Verse 30:[13] Ummah also, and Aphek, and Rehob: twenty and two cities with their villages.

Twenty and two cities: Here are more named, but some of them were not within this tribe, but only bordering places.


Verse 31:[14] This is the inheritance of the tribe of the children of Asher according to their families, these cities with their villages.

[The possession of Asher] Those things that were predicted by Jacob and Moses in Genesis 49:20, his bread shall be fat, etc., are here fulfilled. Now, αὐτόπται/eyewitnesses testify that the valley of Asher is remarkably pleasant, superabounding in over sort of fruit and crop. See Josephus’ Jewish Wars 4:4. Moreover, in Deuteronomy 33:25, thy shoes shall be iron and brass. Which I take of iron and brass enclosures, that is, the pertinacious power of the Barbarians, which the Asherites were not able to break. And with this agrees what follows, וּכְיָמֶ֖יךָ דָּבְאֶֽךָ׃, and as thy days, so shall thy strength be, which I would thus translate with all simplicity, and as many as thy days, so many thine hardships; which is to say, For thee the struggle is going to be perpetual with the ancient inhabitants, by whom, as by iron and brass gates, thou shalt be kept at a distance. And there is an allusion to this in Judges 5:17, Asher remained at his ruins, that is, in his cities ruined by continuous war. But finally, that Moses spoke of iron and brass (as most interpreters maintain), that is also certainly consistent in this way. For, let me say nothing of Carmel, Libanus, Anti-libanus, and the other mountains, unto which the inheritance of the Asherites was reaching, and which are likely to have abounded in veins of metal; certainly Sarepta has its name from the working of metal (Masius); צָרְפַת/Zarephath, from the purging and forging of metals[15] (Masius on verse 29).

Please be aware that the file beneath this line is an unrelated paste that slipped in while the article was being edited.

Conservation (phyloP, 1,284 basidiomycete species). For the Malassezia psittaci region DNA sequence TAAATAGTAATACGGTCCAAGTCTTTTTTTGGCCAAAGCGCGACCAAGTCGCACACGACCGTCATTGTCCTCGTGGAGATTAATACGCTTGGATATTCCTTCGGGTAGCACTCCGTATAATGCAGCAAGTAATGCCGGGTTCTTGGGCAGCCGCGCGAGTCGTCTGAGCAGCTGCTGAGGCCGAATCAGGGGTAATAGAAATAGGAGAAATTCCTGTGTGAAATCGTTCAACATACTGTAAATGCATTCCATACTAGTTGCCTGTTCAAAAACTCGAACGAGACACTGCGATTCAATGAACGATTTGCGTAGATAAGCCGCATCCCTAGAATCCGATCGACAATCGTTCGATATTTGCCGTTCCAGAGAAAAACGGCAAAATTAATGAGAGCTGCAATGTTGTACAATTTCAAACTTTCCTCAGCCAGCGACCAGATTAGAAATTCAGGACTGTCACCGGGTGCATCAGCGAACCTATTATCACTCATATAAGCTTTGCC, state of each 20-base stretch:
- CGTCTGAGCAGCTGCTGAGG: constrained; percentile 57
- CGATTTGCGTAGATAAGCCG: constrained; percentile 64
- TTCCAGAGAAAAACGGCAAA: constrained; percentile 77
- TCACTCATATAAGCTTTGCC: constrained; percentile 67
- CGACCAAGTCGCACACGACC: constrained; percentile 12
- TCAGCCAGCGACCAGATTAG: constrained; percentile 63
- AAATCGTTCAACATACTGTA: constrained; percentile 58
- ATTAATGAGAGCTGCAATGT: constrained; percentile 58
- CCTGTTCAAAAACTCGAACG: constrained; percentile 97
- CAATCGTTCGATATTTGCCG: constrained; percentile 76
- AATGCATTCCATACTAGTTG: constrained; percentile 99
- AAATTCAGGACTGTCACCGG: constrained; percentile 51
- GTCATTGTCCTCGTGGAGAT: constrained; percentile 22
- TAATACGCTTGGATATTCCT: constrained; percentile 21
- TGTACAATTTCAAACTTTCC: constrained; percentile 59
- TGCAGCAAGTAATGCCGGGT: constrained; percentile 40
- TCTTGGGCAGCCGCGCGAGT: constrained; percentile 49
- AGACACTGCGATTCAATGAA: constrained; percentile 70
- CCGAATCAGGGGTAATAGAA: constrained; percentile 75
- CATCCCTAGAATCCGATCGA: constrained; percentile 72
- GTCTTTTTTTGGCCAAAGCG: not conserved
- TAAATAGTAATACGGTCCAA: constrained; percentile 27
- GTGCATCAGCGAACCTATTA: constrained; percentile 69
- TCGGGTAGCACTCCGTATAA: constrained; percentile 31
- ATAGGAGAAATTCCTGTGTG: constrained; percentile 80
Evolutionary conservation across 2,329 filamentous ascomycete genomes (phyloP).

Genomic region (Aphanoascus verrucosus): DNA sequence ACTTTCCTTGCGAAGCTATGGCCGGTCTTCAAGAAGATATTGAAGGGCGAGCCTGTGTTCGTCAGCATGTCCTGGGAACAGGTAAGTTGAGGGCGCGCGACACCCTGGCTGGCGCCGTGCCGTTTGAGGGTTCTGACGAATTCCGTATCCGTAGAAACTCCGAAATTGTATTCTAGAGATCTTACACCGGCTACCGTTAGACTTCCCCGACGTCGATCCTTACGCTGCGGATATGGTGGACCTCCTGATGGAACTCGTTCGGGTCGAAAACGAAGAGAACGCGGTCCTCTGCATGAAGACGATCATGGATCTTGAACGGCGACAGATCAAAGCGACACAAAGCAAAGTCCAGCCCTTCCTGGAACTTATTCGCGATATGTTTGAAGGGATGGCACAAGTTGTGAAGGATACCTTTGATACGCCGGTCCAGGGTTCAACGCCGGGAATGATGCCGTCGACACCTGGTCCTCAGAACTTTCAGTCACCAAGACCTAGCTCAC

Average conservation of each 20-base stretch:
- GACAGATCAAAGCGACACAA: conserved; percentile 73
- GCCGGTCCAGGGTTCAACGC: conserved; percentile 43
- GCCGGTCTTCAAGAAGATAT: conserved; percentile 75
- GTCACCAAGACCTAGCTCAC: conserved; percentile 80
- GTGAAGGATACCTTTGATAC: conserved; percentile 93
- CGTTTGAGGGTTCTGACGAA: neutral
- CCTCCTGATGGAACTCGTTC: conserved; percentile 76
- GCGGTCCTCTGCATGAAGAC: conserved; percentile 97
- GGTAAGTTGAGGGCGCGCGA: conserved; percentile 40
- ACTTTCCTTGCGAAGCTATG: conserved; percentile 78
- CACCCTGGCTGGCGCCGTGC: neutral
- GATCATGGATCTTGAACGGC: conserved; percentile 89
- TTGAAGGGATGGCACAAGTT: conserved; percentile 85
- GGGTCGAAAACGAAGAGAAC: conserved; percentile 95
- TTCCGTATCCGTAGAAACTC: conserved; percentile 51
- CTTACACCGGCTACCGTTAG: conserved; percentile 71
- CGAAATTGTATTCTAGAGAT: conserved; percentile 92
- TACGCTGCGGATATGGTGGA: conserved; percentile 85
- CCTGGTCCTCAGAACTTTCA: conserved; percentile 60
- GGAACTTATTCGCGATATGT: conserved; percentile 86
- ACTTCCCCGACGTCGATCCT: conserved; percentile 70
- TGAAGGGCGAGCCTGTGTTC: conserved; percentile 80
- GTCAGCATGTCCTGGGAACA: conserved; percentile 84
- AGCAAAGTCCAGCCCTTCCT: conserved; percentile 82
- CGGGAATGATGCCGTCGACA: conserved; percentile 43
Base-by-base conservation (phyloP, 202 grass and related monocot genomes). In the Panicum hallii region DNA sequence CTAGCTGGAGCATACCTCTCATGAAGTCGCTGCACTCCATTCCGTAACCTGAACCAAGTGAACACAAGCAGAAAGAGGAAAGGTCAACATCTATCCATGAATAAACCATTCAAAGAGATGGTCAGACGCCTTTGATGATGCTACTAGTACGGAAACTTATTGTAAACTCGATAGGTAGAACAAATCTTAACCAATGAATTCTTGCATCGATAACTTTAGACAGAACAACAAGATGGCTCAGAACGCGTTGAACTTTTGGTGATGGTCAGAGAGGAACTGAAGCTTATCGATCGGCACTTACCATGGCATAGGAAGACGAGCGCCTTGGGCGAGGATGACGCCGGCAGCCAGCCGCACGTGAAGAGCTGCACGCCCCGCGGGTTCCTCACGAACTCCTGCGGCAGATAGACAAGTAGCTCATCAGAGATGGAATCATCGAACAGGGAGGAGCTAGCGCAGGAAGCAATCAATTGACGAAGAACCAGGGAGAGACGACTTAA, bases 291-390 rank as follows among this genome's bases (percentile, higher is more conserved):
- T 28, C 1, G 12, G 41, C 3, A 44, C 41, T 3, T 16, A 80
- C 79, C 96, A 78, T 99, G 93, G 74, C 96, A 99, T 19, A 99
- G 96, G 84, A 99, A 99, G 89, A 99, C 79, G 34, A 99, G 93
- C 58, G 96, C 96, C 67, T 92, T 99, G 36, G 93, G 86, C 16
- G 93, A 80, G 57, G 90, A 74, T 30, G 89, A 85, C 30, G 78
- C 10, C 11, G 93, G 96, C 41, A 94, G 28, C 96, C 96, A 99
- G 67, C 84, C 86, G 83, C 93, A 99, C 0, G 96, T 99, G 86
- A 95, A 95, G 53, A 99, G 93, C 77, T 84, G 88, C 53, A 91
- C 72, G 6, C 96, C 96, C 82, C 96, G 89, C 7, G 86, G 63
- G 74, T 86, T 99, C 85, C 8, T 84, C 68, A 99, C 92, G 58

[1] Hebrew: וְשָׁ֙ב מִזְרַ֣ח הַשֶּׁמֶשׁ֮ בֵּ֣ית דָּגֹן֒ וּפָגַ֣ע בִּ֠זְבֻלוּן וּבְגֵ֙י יִפְתַּח־אֵ֥ל צָפ֛וֹנָה בֵּ֥ית הָעֵ֖מֶק וּנְעִיאֵ֑ל וְיָצָ֥א אֶל־כָּב֖וּל מִשְּׂמֹֽאל׃

[2] Cyropædia.

[3] Hebrew: צָפ֛וֹנָה בֵּ֥ית הָעֵ֖מֶק וּנְעִיאֵ֑ל.

[4] Hebrew: וְעֶבְרֹ֥ן וּרְחֹ֖ב וְחַמּ֣וֹן וְקָנָ֑ה עַ֖ד צִיד֥וֹן רַבָּֽה׃

[5] Hebrew: וְשָׁ֤ב הַגְּבוּל֙ הָֽרָמָ֔ה וְעַד־עִ֖יר מִבְצַר־צֹ֑ר וְשָׁ֤ב הַגְּבוּל֙ חֹסָ֔ה וְיִהְי֧וּ תֹצְאֹתָ֛יו הַיָּ֖מָּה מֵחֶ֥בֶל אַכְזִֽיבָה׃

[6] Hebrew: צֹר.

[7] See 1 Kings 17:9; Luke 4:26.

[8] רָמָה signifies a high place.

[9] Virgil’s Georgics 2:113.

[10] צֹר can signify Tyre, or flint.

[11] Deuteronomy 3:14a:  “Jair the son of Manasseh took all the country of Argob (כָּל־חֶ֣בֶל אַרְגֹּ֔ב) unto the coasts of Geshuri and Maachathi…”

[12] Onomasticon.

[13] Hebrew: וְעֻמָ֥ה וַאֲפֵ֖ק וּרְחֹ֑ב עָרִ֛ים עֶשְׂרִ֥ים וּשְׁתַּ֖יִם וְחַצְרֵיהֶֽן׃

[14] Hebrew: זֹ֗את נַחֲלַ֛ת מַטֵּ֥ה בְנֵֽי־אָשֵׁ֖ר לְמִשְׁפְּחֹתָ֑ם הֶעָרִ֥ים הָאֵ֖לֶּה וְחַצְרֵיהֶֽן׃

[15] צָרַף signifies to smelt.

1 thought on “Joshua 19:27-31: The Borders of Asher, Part 2

  1. Matthew Henry: ‘The lot of Asher lay upon the coast of the great sea. We read not of any famous person of this tribe but Anna the prophetess, who was a constant resident in the temple at the time of our Saviour’s birth, Luke 2:36. Nor were there many famous places in this tribe. Aphek (mentioned Joshua 19:30) was the place near which Ben-hadad was beaten by Ahab, 1 Kings 20:30. But close adjoining to this tribe were the celebrated seaport towns of Tyre and Sidon, which we read so much of. Tyre is called here that strong city (Joshua 19:29), but Bishop Patrick thinks it was not the same Tyre that we read of afterwards, for that was built on an island; this old strong city was on the continent. And it is conjectured by some that into these two strongholds, Sidon and Tzor, or Tyre, many of the people of Canaan fled and took shelter when Joshua invaded them.’